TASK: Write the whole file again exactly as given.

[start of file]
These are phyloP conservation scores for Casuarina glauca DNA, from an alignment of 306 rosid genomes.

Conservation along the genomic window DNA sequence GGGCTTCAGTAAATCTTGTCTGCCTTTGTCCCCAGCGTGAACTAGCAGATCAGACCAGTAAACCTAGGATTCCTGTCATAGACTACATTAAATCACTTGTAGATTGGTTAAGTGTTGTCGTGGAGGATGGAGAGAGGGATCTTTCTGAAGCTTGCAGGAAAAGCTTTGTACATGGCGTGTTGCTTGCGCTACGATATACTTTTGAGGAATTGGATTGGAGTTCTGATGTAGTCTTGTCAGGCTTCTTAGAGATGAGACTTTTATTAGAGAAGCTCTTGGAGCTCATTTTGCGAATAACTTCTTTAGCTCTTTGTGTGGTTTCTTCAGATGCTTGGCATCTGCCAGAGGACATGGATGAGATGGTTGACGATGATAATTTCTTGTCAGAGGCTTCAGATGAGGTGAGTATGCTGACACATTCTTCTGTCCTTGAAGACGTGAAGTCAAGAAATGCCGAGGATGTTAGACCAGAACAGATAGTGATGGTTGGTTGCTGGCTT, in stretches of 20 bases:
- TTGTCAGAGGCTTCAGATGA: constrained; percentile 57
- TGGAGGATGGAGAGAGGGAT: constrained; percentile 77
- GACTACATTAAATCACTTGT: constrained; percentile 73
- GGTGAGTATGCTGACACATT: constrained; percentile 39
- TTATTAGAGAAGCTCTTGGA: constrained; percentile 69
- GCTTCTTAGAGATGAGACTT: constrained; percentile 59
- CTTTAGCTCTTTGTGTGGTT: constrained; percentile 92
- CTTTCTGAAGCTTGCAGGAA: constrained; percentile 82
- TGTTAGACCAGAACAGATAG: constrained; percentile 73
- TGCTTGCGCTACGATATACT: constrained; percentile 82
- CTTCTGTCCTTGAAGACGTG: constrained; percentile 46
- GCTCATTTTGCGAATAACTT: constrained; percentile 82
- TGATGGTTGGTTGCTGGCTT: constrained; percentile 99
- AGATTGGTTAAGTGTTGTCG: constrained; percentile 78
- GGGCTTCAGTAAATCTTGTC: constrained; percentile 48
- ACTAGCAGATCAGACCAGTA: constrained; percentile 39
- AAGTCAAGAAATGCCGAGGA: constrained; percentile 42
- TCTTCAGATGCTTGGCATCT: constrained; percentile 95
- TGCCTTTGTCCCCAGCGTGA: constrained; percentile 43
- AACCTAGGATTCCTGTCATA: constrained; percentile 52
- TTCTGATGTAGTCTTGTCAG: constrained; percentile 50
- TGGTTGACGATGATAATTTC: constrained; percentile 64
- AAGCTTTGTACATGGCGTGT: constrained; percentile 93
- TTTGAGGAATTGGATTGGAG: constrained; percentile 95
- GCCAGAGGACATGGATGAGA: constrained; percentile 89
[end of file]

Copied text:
These are phyloP conservation scores for Casuarina glauca DNA, from an alignment of 306 rosid genomes.

Conservation along the genomic window DNA sequence GGGCTTCAGTAAATCTTGTCTGCCTTTGTCCCCAGCGTGAACTAGCAGATCAGACCAGTAAACCTAGGATTCCTGTCATAGACTACATTAAATCACTTGTAGATTGGTTAAGTGTTGTCGTGGAGGATGGAGAGAGGGATCTTTCTGAAGCTTGCAGGAAAAGCTTTGTACATGGCGTGTTGCTTGCGCTACGATATACTTTTGAGGAATTGGATTGGAGTTCTGATGTAGTCTTGTCAGGCTTCTTAGAGATGAGACTTTTATTAGAGAAGCTCTTGGAGCTCATTTTGCGAATAACTTCTTTAGCTCTTTGTGTGGTTTCTTCAGATGCTTGGCATCTGCCAGAGGACATGGATGAGATGGTTGACGATGATAATTTCTTGTCAGAGGCTTCAGATGAGGTGAGTATGCTGACACATTCTTCTGTCCTTGAAGACGTGAAGTCAAGAAATGCCGAGGATGTTAGACCAGAACAGATAGTGATGGTTGGTTGCTGGCTT, in stretches of 20 bases:
- TTGTCAGAGGCTTCAGATGA: constrained; percentile 57
- TGGAGGATGGAGAGAGGGAT: constrained; percentile 77
- GACTACATTAAATCACTTGT: constrained; percentile 73
- GGTGAGTATGCTGACACATT: constrained; percentile 39
- TTATTAGAGAAGCTCTTGGA: constrained; percentile 69
- GCTTCTTAGAGATGAGACTT: constrained; percentile 59
- CTTTAGCTCTTTGTGTGGTT: constrained; percentile 92
- CTTTCTGAAGCTTGCAGGAA: constrained; percentile 82
- TGTTAGACCAGAACAGATAG: constrained; percentile 73
- TGCTTGCGCTACGATATACT: constrained; percentile 82
- CTTCTGTCCTTGAAGACGTG: constrained; percentile 46
- GCTCATTTTGCGAATAACTT: constrained; percentile 82
- TGATGGTTGGTTGCTGGCTT: constrained; percentile 99
- AGATTGGTTAAGTGTTGTCG: constrained; percentile 78
- GGGCTTCAGTAAATCTTGTC: constrained; percentile 48
- ACTAGCAGATCAGACCAGTA: constrained; percentile 39
- AAGTCAAGAAATGCCGAGGA: constrained; percentile 42
- TCTTCAGATGCTTGGCATCT: constrained; percentile 95
- TGCCTTTGTCCCCAGCGTGA: constrained; percentile 43
- AACCTAGGATTCCTGTCATA: constrained; percentile 52
- TTCTGATGTAGTCTTGTCAG: constrained; percentile 50
- TGGTTGACGATGATAATTTC: constrained; percentile 64
- AAGCTTTGTACATGGCGTGT: constrained; percentile 93
- TTTGAGGAATTGGATTGGAG: constrained; percentile 95
- GCCAGAGGACATGGATGAGA: constrained; percentile 89